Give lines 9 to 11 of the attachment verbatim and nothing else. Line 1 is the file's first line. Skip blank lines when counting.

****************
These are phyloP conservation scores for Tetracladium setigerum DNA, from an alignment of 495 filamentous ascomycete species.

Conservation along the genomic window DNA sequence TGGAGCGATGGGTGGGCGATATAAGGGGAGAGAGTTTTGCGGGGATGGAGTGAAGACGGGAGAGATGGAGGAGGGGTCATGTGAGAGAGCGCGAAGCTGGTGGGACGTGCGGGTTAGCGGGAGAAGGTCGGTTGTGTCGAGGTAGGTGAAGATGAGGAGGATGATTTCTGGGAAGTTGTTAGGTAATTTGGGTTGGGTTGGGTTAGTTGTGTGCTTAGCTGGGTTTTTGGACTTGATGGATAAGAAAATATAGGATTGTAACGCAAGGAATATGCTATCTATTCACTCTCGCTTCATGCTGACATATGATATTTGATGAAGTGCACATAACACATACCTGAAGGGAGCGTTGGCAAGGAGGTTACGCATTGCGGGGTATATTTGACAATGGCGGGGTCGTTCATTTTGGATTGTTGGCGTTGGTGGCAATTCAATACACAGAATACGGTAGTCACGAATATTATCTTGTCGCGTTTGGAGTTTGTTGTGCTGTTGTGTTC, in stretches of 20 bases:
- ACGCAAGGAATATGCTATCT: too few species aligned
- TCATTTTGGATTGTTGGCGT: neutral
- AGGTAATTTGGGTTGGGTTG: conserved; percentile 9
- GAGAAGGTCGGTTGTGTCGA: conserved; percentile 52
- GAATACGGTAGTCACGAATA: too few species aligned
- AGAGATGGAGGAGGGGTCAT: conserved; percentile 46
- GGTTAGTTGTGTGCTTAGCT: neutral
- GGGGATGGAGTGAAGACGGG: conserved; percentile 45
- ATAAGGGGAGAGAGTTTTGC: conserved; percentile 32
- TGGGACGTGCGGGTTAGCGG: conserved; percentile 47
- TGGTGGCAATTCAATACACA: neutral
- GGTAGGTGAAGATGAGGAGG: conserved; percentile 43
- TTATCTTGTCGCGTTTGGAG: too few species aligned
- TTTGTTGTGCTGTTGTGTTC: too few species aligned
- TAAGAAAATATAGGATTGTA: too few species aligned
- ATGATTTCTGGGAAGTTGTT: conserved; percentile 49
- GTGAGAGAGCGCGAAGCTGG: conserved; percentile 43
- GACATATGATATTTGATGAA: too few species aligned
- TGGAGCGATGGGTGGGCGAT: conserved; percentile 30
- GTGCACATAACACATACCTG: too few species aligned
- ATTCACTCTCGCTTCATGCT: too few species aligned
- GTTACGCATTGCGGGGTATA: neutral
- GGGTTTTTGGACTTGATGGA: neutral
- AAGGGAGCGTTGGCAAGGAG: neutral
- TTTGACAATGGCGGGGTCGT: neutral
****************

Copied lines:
- GGTTAGTTGTGTGCTTAGCT: neutral
- GGGGATGGAGTGAAGACGGG: conserved; percentile 45
- ATAAGGGGAGAGAGTTTTGC: conserved; percentile 32